Micro Compact Home is an example of a student project that went sensationally well. A Munich Tech University professor Richard Horden, who is also chairman of the architectural practice in London, gave an assignment to his students to create a modern nomadic dwelling, suitable for a dorm alternative. After a series of prototypes, they came up with these clever capsules that allow both closeness to nature and privacy. Each micro compact home is fully equipped with the latest technology, so there are no compromises in terms of the quality of living. You get two double beds, sliding table, storage, shower and toilet cubicle, flat screen tv, kitchen with all the latest appliances, plus air conditioning, water heating, fire alarm and smoke detectors. The dwellings are preassembled and shipped worldwide. See more photos after the break.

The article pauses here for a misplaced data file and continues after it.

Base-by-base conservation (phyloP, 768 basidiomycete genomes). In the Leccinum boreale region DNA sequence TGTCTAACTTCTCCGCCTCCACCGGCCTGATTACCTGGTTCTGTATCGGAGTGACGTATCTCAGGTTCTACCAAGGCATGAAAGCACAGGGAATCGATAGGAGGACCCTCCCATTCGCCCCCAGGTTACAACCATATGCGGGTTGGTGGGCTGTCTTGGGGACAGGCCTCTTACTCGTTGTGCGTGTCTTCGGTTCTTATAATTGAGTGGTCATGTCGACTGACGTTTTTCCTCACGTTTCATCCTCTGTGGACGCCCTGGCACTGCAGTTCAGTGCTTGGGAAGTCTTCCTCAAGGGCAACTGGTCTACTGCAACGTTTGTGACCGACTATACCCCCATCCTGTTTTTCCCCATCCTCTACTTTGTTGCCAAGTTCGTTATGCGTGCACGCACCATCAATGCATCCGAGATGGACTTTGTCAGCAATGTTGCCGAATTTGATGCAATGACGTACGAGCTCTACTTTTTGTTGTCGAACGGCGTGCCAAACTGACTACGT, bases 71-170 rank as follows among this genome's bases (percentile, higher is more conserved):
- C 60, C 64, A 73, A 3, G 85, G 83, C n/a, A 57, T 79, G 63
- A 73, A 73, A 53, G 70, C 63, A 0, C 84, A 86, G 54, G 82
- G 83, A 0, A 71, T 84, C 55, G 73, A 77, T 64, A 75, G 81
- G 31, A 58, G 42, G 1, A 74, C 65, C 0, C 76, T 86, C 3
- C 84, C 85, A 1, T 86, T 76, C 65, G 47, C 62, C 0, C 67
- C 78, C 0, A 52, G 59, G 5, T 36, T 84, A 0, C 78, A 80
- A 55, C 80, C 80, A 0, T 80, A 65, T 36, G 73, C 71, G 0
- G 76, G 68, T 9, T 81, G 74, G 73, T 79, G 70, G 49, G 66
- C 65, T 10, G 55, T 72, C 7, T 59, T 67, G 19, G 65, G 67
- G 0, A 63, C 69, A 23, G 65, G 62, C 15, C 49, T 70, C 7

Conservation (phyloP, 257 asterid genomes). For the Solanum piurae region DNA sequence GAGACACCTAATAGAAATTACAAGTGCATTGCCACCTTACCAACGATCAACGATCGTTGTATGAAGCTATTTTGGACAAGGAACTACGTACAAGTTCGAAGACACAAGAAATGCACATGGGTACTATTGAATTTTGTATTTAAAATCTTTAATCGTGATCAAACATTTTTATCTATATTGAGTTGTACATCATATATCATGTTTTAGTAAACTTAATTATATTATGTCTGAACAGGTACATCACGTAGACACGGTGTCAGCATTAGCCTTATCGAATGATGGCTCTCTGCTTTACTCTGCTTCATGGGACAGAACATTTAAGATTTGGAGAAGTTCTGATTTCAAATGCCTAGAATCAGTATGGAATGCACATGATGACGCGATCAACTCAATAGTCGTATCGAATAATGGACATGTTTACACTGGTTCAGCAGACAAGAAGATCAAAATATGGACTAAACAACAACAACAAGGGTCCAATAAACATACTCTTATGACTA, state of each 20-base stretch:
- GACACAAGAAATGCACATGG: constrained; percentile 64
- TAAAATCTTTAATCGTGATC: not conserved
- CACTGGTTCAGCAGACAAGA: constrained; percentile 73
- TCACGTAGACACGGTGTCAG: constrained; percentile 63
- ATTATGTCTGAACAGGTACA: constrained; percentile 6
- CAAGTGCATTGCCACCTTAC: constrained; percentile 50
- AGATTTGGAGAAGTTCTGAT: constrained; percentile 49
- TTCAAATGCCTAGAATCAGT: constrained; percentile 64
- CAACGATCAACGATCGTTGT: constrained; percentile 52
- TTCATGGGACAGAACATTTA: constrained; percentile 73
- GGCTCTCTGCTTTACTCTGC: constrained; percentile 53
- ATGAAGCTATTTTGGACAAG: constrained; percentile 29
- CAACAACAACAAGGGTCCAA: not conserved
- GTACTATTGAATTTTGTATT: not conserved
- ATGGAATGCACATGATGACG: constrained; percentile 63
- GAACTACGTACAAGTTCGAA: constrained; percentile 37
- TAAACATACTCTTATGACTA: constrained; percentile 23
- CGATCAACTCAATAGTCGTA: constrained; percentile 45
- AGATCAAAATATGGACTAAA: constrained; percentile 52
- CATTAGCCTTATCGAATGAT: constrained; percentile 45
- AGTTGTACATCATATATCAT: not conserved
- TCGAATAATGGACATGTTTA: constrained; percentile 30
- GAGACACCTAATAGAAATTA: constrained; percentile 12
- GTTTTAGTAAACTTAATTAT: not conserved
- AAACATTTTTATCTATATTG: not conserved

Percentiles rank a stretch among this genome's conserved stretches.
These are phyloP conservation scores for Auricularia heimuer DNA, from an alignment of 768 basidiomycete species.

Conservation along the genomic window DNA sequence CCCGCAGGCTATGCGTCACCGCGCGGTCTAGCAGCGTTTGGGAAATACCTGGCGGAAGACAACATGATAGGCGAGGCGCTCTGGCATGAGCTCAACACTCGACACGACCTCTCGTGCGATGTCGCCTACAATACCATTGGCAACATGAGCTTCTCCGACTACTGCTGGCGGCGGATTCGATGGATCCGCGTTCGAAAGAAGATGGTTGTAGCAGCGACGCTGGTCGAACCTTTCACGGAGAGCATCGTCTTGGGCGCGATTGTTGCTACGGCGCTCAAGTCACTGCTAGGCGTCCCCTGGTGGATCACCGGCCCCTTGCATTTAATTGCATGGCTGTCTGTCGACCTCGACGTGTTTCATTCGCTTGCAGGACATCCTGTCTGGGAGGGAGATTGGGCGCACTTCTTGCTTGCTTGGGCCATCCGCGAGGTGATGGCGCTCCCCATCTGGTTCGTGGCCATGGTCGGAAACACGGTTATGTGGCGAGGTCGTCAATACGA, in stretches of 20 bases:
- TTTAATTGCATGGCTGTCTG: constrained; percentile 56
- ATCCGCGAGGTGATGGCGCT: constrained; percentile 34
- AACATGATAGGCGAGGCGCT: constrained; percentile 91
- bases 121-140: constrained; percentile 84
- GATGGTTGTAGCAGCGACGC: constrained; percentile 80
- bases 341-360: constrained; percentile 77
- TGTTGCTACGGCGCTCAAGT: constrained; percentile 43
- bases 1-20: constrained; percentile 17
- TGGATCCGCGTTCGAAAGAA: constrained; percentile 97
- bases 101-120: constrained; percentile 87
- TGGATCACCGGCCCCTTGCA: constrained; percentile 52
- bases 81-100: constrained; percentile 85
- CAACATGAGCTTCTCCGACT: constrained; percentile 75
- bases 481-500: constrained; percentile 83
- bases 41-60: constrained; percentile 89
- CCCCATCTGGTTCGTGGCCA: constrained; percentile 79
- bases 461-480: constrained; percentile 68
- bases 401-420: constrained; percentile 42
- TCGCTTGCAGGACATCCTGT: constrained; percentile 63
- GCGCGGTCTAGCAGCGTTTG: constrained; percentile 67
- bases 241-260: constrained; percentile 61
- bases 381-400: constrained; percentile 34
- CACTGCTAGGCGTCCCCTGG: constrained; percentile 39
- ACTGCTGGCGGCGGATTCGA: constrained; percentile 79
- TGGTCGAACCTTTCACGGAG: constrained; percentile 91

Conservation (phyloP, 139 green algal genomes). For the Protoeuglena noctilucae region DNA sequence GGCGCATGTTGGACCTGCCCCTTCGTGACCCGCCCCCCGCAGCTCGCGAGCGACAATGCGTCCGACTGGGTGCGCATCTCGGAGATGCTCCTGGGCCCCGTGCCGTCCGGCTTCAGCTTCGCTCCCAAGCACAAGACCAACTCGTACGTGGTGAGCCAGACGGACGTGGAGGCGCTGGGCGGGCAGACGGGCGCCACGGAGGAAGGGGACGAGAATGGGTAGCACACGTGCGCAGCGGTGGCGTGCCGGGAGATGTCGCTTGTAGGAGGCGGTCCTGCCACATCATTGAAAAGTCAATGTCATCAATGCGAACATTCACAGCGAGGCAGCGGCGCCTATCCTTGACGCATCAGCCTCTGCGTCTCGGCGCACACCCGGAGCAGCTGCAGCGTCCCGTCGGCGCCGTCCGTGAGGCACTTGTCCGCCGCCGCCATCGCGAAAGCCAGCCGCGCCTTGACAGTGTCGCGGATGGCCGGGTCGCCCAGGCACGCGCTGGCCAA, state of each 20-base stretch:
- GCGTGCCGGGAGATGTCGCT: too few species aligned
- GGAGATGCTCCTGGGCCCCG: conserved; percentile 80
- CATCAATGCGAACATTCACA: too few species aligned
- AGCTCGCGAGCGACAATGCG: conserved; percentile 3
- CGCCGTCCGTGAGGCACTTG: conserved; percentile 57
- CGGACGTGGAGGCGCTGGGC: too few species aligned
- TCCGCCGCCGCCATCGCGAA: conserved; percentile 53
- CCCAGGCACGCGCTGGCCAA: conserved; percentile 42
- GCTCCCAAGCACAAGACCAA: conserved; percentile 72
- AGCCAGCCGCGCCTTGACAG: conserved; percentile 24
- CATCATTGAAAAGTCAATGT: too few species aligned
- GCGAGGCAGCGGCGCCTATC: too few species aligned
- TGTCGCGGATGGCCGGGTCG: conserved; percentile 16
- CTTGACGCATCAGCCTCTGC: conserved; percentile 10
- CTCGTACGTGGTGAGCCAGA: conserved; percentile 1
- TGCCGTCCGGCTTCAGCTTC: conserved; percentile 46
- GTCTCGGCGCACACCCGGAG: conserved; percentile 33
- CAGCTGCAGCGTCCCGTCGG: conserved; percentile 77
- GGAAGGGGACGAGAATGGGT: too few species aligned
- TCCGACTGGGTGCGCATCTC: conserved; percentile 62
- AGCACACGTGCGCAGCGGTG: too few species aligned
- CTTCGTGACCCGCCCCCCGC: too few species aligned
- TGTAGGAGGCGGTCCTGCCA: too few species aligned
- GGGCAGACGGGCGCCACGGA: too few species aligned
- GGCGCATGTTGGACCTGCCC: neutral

Brilliant folks at Normal Projects, whose work I featured in some of my previous posts, shared their latest space-saving invention – Partywall. Designed for a private apartment in Chelsea, New York, this clever solution turns an entryway into an elegant entertaining area, complete with bar, tap, refrigerator, humidor for cigars, wine cabinet and lots of storage. Here is how designers describe their creation: “Part wallflower, part party animal. A multiple personality appliance for entertaining with a few surprises up its sleeves.” Indeed. My favorite element is the sliding panel that reveals a dining table. Walnut burl cabinetry with integral LED lighting adds a luxurious touch to the entire piece. See more photos after the break.